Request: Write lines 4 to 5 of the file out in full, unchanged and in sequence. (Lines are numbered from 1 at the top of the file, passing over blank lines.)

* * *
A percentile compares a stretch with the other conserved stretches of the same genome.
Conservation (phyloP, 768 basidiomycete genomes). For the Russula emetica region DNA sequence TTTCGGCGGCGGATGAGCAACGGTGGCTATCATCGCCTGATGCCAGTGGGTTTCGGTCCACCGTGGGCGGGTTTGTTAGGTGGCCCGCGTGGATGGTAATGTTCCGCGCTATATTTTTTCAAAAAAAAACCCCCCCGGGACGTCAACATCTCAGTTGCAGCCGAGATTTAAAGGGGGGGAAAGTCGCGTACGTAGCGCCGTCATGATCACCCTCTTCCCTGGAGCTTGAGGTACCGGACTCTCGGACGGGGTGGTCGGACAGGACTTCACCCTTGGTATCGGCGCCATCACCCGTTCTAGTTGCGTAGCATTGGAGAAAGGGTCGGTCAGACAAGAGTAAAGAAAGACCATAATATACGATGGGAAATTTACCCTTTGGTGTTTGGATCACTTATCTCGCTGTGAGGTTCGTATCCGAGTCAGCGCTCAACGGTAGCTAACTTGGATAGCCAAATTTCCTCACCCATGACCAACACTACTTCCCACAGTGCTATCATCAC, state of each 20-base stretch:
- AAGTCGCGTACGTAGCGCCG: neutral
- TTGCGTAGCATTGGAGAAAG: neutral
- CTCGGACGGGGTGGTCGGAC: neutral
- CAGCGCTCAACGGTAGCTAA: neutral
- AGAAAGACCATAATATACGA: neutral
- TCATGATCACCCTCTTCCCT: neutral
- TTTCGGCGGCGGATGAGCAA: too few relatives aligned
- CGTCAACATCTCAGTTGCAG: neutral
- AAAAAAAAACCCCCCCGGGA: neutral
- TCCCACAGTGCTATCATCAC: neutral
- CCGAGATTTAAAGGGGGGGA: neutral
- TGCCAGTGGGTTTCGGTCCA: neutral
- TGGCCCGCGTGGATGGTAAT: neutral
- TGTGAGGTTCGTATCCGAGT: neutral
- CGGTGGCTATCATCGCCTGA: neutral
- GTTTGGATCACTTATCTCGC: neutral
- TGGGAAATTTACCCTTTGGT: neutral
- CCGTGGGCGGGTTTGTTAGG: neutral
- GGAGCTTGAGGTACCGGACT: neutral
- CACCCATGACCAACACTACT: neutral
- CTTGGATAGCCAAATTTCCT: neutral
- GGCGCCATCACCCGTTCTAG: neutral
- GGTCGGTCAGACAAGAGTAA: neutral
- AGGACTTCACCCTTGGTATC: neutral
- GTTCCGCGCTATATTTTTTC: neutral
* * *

- TTGCGTAGCATTGGAGAAAG: neutral
- CTCGGACGGGGTGGTCGGAC: neutral